Inside Tunisia’s Bardo Museum attack

Article Summary
Having witnessed the tragic events of Tunisia’s "Black Wednesday," As-Safir’s Hassan al-Fathali provides rare reporting on the happenings of the terrorist attack on the Bardo Museum in Tunis that took place March 18.

It is not easy to write about Tunisia, which has suffered from the tragic event at the Bardo Museum. I took part [in rescue and security coordination operations] and witnessed [part of] the event. I experienced it not as a correspondent of As-Safir, but rather as a parliamentary senior adviser and official spokesman. I supervised the rescue operations of the tourists, the coordination of the security operation and the evacuation of the [nearby] parliament headquarters.

The following is As-Safir’s special report on what happened on that black day, and especially on what has not been published regarding the heinous terrorist attack that took place in the Bardo Museum on Wednesday [March 18].

At the time, I was at the office of Tunisian parliament Speaker Mohammed Nasser, during the reception of the Chinese ambassador to Tunisia, Bian Yanhua. At 12:08 p.m., I got a signal from the parliament speaker's personal guards. I quickly left the office. The parliament speaker was shocked as I broke the protocol for the reception.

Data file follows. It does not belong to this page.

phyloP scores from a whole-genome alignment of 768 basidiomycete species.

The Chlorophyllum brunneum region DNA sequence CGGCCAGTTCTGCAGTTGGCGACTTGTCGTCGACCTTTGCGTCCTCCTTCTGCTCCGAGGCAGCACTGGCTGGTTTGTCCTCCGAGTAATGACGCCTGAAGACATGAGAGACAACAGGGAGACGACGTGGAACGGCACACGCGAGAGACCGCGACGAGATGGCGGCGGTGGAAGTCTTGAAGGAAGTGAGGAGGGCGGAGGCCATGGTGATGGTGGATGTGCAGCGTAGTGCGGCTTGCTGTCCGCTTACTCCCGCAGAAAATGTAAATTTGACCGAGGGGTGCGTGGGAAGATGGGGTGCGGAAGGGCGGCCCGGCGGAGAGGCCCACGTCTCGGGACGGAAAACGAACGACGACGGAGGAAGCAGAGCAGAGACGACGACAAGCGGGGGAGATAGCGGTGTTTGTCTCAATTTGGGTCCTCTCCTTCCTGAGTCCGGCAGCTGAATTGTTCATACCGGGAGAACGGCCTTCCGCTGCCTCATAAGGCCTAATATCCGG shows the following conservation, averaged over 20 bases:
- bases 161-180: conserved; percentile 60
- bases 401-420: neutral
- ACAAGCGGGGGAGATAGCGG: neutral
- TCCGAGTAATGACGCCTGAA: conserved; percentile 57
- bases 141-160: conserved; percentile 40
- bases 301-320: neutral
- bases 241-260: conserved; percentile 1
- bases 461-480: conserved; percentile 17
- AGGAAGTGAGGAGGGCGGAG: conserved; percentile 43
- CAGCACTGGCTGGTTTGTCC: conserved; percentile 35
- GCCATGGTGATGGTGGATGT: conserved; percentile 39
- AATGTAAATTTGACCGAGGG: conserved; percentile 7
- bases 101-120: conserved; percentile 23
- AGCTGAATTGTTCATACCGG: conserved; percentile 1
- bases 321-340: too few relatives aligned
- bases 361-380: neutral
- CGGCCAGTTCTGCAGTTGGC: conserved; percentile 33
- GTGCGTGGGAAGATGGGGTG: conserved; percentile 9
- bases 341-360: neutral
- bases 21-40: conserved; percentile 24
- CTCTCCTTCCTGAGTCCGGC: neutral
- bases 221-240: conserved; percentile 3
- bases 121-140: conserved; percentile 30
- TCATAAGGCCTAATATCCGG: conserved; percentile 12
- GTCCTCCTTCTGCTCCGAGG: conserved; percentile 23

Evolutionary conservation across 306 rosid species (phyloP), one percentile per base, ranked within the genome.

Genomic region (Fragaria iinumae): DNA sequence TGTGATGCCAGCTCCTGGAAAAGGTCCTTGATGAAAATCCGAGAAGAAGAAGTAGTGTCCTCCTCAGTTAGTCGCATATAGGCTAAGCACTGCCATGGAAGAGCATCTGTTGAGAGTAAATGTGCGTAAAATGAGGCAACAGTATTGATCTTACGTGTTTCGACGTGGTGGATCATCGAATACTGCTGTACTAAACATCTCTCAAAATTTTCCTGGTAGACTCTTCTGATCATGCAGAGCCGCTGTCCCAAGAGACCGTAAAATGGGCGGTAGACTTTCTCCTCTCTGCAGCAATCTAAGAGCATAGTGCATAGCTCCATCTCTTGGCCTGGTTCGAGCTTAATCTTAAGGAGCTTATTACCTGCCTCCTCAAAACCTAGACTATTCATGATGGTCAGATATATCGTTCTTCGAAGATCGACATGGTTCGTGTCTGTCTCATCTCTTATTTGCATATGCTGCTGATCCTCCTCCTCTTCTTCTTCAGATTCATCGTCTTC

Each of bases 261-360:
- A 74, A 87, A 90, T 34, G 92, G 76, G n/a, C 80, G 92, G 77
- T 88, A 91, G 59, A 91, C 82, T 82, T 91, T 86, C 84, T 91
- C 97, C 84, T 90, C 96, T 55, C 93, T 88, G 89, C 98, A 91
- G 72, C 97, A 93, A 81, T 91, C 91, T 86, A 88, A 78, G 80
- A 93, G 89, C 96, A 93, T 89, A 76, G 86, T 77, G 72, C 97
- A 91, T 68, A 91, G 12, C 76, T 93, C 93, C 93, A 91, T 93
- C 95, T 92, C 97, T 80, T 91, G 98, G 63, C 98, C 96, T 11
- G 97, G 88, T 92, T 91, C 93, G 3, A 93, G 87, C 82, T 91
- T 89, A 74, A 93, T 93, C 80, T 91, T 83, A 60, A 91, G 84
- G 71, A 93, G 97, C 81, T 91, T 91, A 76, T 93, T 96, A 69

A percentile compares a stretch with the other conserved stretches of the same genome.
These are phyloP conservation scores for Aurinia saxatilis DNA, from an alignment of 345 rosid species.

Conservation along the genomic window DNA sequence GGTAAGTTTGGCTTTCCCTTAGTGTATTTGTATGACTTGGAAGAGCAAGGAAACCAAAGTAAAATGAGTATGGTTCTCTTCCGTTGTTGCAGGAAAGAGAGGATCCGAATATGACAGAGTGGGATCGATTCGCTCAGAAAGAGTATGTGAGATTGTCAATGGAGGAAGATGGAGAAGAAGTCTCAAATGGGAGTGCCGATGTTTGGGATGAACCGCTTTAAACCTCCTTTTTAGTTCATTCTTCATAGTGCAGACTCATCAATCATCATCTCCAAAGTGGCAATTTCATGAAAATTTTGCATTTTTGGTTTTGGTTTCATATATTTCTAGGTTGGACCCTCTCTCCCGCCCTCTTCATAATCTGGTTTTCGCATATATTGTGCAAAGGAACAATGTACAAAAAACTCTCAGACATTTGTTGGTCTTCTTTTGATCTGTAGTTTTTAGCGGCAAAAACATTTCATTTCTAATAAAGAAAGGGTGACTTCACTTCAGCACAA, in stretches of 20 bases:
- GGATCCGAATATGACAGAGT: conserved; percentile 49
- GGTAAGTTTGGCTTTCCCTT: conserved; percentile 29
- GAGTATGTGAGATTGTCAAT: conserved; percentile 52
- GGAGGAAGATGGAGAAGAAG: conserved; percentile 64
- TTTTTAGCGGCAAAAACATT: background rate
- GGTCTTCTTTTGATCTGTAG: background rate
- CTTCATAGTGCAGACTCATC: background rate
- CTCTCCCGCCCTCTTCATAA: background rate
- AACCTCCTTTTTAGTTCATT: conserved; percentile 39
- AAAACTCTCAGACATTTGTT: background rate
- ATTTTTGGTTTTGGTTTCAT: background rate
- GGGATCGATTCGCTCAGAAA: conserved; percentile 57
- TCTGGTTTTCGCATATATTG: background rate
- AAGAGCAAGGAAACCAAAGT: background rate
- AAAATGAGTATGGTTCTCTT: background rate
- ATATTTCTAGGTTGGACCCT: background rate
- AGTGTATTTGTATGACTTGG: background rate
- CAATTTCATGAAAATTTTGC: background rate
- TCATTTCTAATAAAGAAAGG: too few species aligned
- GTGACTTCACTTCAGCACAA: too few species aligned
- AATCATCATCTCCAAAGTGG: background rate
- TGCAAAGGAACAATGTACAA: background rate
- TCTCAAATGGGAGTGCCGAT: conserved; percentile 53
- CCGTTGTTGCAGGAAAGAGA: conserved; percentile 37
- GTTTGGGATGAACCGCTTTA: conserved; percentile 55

I asked the head of the speaker’s security team what was going on around us. Gunshots were quickly heard and a state of public alert was declared by the security personnel, given the presence of a terrorist group, whose number and identity were unknown. I returned to the parliament speaker’s office and informed him of the incident. He reassured the ambassador and the accompanying high-ranking officials.

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We contacted the Interior Ministry, the National Defense Ministry and anti-terrorism forces, which had received information on the incident. It only took a few minutes before the security forces arrived and helicopters circled above us. Anti-terrorism snipers were scattered on the neighboring rooftops, searching for the terrorists.

I made sure that the parliament speaker and the ambassador were safe. Yet, the building was occupied by nearly 120 people, including members of parliament, staff, journalists and citizens, who were following up on the legislative committee’s work. The Tunisian minister of justice, Mohammed Saleh Bin Isa, and Romania's ambassador to Tunisia, Nicolae Nastase, were also present, speaking to the committee.

The voices of the detained tourists could be heard every time a grenade exploded, and the sound of the explosions could also be heard outside the museum, which is only a few meters away from the parliament headquarters. In a panic, all employees and members of parliament gathered near the parliament central hall, while some of the party leaders were calming down the people.